A distinguished colleague who is a journalist ever since the years of faculty told me, these days, about the dialogue he had recently with several distinguished foreign diplomats on mission in Bucharest. Their dominant question, no matter if they come from far-away Asia, Latin America or even our continent, is one related to the present state of facts in Romania and especially its prospects. I tried to explain them, my colleague told me, that even we do not understand what is going on in Romania. Then, how can the foreigners understand?
What are the chances of survival of the alliance between social-democrats and liberals? Will PSD have, in its turn, a candidate in the presidential elections, or will it support Crin Antonescu until the end? What are the opposition’s chances to recover? Will it, too, have its own candidate for Cotroceni? And, of course, the questions do not stop here.
Naturally, if one takes the time to listen, each day, every evening, to the statements made by the leaders of the main political organisations or by some of their other representatives, which are aired by various television channels, one cannot find answers to the questions above. In theory, the interest of the two main parties is to maintain the present alliance USL until the presidential elections. On several occasions, Crin Antonescu said, recently, that he does not link his future existence to the presidential candidacy.
As for Victor Ponta, he did not directly hint that he might be interested to run for the highest office in the state. Some time ago, he even directly ruled out this hypothesis. Which he did not do, however, more recently and especially after the official visits he paid, these months, which culminated with the visit to Washington, where he was received by Vice-President Biden.
The only thing that seems to be clear, one way or another, is that USL will try to resist at least until the elections for the European Parliament, which will precede the presidential ballot. Of course, this does not mean that the dissensions or the criticism will be toned down, which actually is as obvious as it can be.
Many foreign observers find it hard to understand the phenomenon of the cohabitation between government and presidency, the criticism and answers which succeed between the Cotroceni Palace and the Victoria Palace. The question that is often asked refers to whether this “pact of cohabitation” stimulated the natural dialogue and collaboration between the two institutions that are so important, or – on the contrary – it made it even more complicate. Judging by the echoes registered abroad, the answer to this question does not seem so difficult.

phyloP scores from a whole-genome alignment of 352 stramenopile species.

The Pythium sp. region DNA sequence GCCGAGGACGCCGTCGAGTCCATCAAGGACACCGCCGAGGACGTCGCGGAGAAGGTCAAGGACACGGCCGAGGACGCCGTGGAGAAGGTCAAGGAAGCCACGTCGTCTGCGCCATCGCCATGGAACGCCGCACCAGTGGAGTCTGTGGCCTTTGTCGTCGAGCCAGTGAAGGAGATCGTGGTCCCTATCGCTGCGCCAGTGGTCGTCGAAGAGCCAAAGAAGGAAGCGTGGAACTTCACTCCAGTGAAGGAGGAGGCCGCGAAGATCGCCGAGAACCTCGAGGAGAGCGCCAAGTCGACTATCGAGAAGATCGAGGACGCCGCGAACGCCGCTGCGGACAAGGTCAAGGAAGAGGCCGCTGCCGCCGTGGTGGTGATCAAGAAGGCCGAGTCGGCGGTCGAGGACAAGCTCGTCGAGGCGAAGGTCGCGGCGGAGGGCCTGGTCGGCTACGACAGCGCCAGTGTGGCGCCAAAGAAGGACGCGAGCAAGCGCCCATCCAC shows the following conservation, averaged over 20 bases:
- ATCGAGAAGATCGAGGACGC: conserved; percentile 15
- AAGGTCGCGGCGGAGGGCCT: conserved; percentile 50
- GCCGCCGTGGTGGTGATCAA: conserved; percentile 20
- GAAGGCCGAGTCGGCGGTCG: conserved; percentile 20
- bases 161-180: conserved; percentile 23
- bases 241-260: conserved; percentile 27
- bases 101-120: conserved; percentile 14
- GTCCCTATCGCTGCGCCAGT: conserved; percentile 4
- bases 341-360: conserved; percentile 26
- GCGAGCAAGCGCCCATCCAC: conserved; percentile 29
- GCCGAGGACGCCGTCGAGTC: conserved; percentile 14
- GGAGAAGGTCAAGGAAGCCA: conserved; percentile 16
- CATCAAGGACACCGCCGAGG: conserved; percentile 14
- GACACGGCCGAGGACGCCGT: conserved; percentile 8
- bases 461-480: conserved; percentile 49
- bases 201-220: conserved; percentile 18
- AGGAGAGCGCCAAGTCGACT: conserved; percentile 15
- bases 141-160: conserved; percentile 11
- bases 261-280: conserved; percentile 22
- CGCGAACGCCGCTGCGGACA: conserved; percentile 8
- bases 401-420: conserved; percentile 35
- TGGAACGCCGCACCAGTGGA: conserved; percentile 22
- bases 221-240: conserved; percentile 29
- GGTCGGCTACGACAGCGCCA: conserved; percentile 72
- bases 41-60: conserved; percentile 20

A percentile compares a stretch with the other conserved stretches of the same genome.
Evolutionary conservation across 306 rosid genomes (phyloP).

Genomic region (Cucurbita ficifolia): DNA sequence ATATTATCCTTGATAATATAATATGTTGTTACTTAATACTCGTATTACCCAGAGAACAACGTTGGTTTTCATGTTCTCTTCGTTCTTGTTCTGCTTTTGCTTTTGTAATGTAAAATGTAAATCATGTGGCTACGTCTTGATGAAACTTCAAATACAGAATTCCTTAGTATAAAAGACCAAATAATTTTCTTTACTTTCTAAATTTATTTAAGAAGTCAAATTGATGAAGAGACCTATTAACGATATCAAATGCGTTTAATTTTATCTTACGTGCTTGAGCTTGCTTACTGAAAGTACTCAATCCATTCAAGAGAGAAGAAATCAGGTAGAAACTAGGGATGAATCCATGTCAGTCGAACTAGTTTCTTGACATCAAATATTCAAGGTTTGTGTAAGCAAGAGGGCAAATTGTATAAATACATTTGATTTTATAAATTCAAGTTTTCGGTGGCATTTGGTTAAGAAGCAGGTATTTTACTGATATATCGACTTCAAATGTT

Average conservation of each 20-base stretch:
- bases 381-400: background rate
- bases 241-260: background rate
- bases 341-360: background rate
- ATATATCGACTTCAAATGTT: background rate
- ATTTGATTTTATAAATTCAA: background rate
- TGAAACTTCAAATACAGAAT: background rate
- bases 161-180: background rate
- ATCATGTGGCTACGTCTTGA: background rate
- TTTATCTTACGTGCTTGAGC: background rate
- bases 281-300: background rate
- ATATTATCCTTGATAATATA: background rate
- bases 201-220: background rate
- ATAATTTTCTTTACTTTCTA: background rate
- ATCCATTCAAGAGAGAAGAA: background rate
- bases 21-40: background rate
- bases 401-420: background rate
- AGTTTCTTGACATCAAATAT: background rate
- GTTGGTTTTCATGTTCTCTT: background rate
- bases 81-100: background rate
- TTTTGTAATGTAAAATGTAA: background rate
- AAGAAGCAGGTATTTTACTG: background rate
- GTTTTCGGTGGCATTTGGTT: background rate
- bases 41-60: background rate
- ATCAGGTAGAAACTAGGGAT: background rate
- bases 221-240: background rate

As it is normal, nobody can overlook the economic evolutions as well. As pertinently said, these days, a well-known professor from the United Kingdom, Romania does not need Dracula, it needs infrastructure. When we look behind to how many kilometres of motorway have been constructed in 23 years and what is the present state of railways, let alone the current situation of the national airline – “Tarom,” we cannot stop being concerned. How can increase, in these conditions, the foreign investments or the number of foreign tourists that visit our country, a country full of so many beautiful things?
An intense preoccupation also exists in relation to the situation existing in important sectors like health and education. During the rallies held in the Capital at the end of last week, several thousands of protesters demanded that 6 pc of the GDP is allocated to the health sector, this important domain which is essential for the future of the Romanian nation. They pronounced in favour of legislation that guarantees the professional independence of those who work in the public system and a wage law specific to the health system.
In their turn, the personnel of the education sector also demanded 6 pc of the GDP, while picketing the session of the Parliament at the beginning of the week, as they threatened to block the school year if the Ministry of Education will not comply with their demands. “We kept hoping that the promises made before elections will materialise, but this did not happen” a trade union leader said. “This proves that the acting government is not interested by what happens with the more than 3.5 million pupils and over 350,000 employees of the education sector,” he added.
The aforementioned facts demonstrate, without any doubt, how hard it is to make predictions about the future evolutions on the political stage or in the economic and social life of our own country. Naturally, this does not imply, by any means, that we should lose our optimism.